The scalability of such solutions is huge, given the abundance of flat roofs combined with the electricity needs of commercial, industrial and institutional users. Over the last decade, the cost of solar has dropped by more than 80 per cent, and as EV ownership increases industry watchers predict that a growing number of homeowners will be interested in installing their panels.
The DER-innovation pipeline
The push for more clean electricity is powering growth in the innovation space, as firms develop a range of solutions that could enable and scale up projects like Parry Sound’s micro-grid. “There are a lot of dreams of what could come next,” says Cameron.
The network of ventures and investors flocking to this field are developing three categories of technologies: those aimed at reducing pressure on existing grids; systems that tap new renewable energy sources; and platforms that integrate hardware and software to build micro-grids.
For example, BrainBox AI has created an AI-powered platform that uses wireless sensors deployed within large commercial buildings to optimize electricity consumption. “Your building is already a battery,” says CEO Sam Ramadori. “You’re putting energy into it.” The firm says its customers can cut 25-to-29 per cent of their electricity costs just by installing the AI-based software—an efficiency gain that simultaneously reduces the pressure on big city grids.
Ramadori points out that in cities like New York and Boston, local regulations mandating building energy efficiency improvements in large buildings are driving demand for such technologies. “Those kinds of regulations obviously cause a lot of momentum,” he says. “Right now, we’re in a measurement phase. I see a lot of attention being paid to the tools we need to measure improvements so we can track where we should be focused on.”
Micro-grid solutions, such as the one in Parry Sound, Ont., are also becoming commercially viable, particularly in jurisdictions where peak period pricing is high. A market study released last fall by the International Microgrid Association estimates that the global micro-grid sector will be worth US$33 billion in five years, more than double its 2020 size.
The innovation pipeline, however, also includes technologies that are still in development, such as vehicle-to-grid charging, which would allow building owners to draw on energy stored in the batteries of parked EVs during high-cost periods. Peak Power, for example, has commercialized its load-shifting system that allows commercial landlords to save hundreds of thousands of dollars a year with onsite battery storage. But the firm is also piloting a vehicle-to-grid offering with Toronto developer Dream Unlimited—a service that potentially allows individual EV owners to sell power from their batteries to the buildings where they’ve parked their cars.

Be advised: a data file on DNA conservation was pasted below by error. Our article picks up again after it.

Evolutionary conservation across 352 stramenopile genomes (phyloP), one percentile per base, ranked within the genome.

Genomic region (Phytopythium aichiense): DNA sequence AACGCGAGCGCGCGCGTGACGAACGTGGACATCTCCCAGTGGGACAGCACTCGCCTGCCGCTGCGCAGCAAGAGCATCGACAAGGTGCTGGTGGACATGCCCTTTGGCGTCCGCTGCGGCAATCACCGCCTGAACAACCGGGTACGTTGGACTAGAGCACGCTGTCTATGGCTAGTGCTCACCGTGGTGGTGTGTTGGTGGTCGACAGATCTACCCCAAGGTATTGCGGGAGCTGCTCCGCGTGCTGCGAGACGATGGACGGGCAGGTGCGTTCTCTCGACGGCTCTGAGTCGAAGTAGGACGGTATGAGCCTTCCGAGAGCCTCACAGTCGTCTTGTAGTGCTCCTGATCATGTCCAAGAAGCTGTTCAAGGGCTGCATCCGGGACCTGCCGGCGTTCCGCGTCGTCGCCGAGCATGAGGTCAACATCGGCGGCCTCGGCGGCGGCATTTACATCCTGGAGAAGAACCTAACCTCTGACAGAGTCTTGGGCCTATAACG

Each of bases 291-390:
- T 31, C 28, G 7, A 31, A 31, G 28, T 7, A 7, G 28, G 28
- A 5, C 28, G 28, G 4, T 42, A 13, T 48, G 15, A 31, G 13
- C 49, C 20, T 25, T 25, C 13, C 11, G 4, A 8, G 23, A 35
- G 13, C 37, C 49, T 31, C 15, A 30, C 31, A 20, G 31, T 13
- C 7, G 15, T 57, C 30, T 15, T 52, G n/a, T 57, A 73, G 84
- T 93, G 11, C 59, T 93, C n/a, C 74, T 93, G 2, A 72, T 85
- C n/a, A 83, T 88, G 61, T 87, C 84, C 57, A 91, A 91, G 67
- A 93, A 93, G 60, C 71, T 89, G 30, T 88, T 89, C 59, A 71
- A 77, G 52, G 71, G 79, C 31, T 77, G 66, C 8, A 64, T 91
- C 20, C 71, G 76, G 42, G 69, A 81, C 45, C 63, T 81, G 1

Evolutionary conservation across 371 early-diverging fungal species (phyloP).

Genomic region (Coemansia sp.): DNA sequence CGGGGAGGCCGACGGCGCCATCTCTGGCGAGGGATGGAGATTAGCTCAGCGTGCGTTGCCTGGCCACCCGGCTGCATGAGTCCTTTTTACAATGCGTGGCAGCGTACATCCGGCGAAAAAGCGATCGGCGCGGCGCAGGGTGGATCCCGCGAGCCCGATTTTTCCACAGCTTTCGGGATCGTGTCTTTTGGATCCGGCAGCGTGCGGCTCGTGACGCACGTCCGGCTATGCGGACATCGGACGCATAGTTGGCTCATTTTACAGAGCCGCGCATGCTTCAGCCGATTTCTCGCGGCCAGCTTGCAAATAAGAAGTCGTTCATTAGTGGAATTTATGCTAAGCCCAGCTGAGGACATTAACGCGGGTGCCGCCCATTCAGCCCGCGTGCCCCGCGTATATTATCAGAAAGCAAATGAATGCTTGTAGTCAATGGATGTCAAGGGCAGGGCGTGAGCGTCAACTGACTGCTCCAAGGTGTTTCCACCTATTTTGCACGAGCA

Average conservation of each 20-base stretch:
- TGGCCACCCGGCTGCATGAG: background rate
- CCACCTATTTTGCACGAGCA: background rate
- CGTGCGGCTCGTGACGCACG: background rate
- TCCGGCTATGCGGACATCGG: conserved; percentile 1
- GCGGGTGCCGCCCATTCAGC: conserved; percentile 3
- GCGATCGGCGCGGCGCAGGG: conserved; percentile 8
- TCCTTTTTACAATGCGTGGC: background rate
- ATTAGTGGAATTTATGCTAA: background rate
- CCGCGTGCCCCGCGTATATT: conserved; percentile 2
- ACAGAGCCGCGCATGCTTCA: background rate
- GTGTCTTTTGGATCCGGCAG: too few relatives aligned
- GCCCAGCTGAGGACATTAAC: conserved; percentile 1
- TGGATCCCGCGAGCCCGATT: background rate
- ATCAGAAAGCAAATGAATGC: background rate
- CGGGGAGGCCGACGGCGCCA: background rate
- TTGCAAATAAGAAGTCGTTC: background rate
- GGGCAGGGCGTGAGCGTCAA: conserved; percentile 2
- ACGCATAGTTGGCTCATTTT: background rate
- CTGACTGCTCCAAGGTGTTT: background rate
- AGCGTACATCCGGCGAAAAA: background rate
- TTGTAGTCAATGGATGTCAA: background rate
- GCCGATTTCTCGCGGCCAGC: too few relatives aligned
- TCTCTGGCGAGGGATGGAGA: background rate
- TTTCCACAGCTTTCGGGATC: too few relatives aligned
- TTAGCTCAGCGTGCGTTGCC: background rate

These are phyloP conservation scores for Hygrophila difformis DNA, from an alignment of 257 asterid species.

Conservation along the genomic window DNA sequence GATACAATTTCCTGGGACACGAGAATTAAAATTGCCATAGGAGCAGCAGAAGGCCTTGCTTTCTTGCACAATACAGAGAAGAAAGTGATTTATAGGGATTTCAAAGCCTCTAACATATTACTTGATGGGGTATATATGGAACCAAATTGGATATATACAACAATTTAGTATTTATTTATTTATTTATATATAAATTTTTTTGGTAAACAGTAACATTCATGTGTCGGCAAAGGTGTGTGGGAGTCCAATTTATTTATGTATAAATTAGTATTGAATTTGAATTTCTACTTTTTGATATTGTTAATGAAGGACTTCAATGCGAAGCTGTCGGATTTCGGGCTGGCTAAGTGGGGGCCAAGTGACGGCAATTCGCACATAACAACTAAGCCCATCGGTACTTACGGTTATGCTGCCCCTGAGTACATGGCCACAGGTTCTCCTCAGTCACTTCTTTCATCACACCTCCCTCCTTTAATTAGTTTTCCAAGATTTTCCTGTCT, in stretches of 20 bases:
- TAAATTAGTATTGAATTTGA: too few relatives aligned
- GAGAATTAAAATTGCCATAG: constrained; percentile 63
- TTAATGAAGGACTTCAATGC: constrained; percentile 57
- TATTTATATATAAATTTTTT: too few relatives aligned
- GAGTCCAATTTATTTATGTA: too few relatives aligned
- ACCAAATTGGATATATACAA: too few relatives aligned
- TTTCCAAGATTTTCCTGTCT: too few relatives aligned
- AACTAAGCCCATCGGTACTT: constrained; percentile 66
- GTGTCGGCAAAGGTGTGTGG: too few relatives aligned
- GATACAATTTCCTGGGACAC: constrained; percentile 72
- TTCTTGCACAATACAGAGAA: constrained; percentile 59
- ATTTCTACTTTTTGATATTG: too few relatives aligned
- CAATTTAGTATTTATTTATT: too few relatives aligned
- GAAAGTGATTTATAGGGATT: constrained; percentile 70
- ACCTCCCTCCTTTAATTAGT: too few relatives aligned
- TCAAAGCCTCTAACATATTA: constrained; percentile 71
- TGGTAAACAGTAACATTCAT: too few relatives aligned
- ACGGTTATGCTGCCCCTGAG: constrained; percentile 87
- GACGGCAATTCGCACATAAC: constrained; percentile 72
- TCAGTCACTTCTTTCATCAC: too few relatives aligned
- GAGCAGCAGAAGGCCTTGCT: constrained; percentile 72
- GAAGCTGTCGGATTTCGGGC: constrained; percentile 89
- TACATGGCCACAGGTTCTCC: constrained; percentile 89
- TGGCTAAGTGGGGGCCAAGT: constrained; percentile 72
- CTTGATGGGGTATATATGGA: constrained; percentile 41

Others are looking to recycle waste energy as another way to supplement local grids. Ibraheem Khan, CEO of Extract Energy, has developed a “heat engine” using a specialized alloy that can transform low-temperature waste heat from industrial processes into electricity.
Low-grade waste heat represents a massive untapped resource—as much as 65 per cent of all energy generated goes up the chimney, Khan says. Extract’s technology, he adds, is also “dispatchable,” meaning it can be turned on or off, a critical element in decarbonized grids that must rely on intermittent energy from renewables, like wind and solar, as well as baseload
While Extract’s process is still in the pre-commercialization phase—the firm ran a pilot at Calgary’s Last Spike Brewery in 2020—but the company is attracting investor attention and will be floating a $20-million seed round later this year.
As EV market share ramps up sharply in the coming decade, utilities will have to draw on all of these solutions to ensure that we don’t have to revert to the burning of gas or coal to power fossil-fuel free mobility. “The pressure on the grid will come up fast,” says BrainBox’s Ramadori. “We haven’t realized we’re in catch-up territory.”